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FOR IMMEDIATE RELEASE
Thursday, February 3, 2011
Latin Kings Leader in Maryland Pleads Guilty to Racketeering Conspiracy Including Attempted Murders

            WASHINGTON - Brandon Smith, aka “Little One” and “King Little One,” 26, of Hyattsville, Md., pleaded guilty today to conspiracy to participate in a racketeering enterprise, in connection with his gang activities as a member and leader of the Almighty Latin King and Queen Nation (Latin Kings.)

       

The guilty plea was announced by Assistant Attorney General Lanny A Breuer of the Criminal Division; U.S. Attorney for the District of Maryland Rod J. Rosenstein; Special Agent in Charge Theresa R. Stoop of the Bureau of Alcohol, Tobacco, Firearms and Explosives - Baltimore Field Division; Chief J. Thomas Manger of the Montgomery County, Md., Department of Police; Montgomery County State’s Attorney John McCarthy; Interim Chief Mark Magaw of the Prince George’s County Police Department; and Prince George’s County State’s Attorney Angela Alsobrooks.

       

According to Smith’s plea agreement, the Latin Kings is a violent street gang with thousands of members across the country and overseas.  The Latin Kings have a detailed organizational structure, which is outlined – along with various “prayers,” codes of behavior, and rituals – in a written “manifesto” widely distributed to members throughout the country.  Members of the Latin Kings are also traditionally given “King Names” or “Queen Names,” which are names other than their legal names, by which they are known to members of the gang and others.  At the local level, groups of Latin Kings are organized into “tribes,” including the Royal Lion Tribe, MOG, Sun Tribe and UTL.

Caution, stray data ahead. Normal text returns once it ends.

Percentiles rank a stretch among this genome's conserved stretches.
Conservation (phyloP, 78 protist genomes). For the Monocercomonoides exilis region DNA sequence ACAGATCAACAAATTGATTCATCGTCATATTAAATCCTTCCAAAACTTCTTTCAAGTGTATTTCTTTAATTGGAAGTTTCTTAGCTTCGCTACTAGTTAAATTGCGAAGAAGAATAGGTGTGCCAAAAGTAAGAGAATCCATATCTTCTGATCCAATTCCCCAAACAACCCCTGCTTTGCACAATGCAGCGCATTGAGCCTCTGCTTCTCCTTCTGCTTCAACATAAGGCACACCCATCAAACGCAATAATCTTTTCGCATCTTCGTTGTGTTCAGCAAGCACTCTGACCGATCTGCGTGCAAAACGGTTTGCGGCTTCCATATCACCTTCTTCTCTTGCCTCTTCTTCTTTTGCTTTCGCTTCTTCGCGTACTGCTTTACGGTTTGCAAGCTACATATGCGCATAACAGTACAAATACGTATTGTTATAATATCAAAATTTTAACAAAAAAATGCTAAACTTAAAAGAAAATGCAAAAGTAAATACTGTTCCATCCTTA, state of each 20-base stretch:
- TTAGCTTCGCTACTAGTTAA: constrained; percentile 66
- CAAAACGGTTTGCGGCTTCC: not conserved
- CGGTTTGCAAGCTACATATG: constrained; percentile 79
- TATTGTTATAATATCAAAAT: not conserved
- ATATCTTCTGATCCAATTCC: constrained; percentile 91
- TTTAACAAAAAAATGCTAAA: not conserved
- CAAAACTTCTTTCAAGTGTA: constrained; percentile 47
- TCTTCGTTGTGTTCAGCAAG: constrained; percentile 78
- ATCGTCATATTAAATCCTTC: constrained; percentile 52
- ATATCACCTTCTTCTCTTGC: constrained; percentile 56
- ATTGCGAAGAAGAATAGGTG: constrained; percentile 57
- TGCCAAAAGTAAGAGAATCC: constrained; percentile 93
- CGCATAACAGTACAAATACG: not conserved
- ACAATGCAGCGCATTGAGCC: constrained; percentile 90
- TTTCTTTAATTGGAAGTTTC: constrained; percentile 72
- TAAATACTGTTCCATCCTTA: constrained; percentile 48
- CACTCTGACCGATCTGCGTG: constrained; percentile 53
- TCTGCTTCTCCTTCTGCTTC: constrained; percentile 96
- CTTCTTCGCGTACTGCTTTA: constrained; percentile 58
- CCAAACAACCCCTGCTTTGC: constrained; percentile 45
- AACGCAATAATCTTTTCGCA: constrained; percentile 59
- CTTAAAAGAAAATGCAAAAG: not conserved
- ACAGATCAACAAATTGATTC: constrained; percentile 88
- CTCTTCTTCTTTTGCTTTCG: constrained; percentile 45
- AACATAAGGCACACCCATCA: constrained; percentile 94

According to court documents, Smith was a member of the MOG and UTL Tribes in Maryland, joining the MOG Tribe in January 2009.  Smith attended Latin King meetings where dues were collected from members and gang business was discussed, and he communicated with Latin King members and associates by phone and through the Internet.  In his plea agreement, Smith admitted that he and other Latin King members and associates from Maryland traveled to New York City on Jan. 16, 2009, to attend a Latin King meeting at the Amazura Night Club in Queens, New York.  Following the meeting, as Smith and other Latin King members were standing in front of the Amazura, a car pulled up in front of the club and a man opened fire yelling “Mara, Mara!” (referring to rival gang MS-13).  Smith admitted that he returned fire, emptying his 9mm semi-automatic Taurus.  During the shooting, four Latin Kings were shot, as was a limousine driver, who was driving by and was struck in the leg by the cross-fire.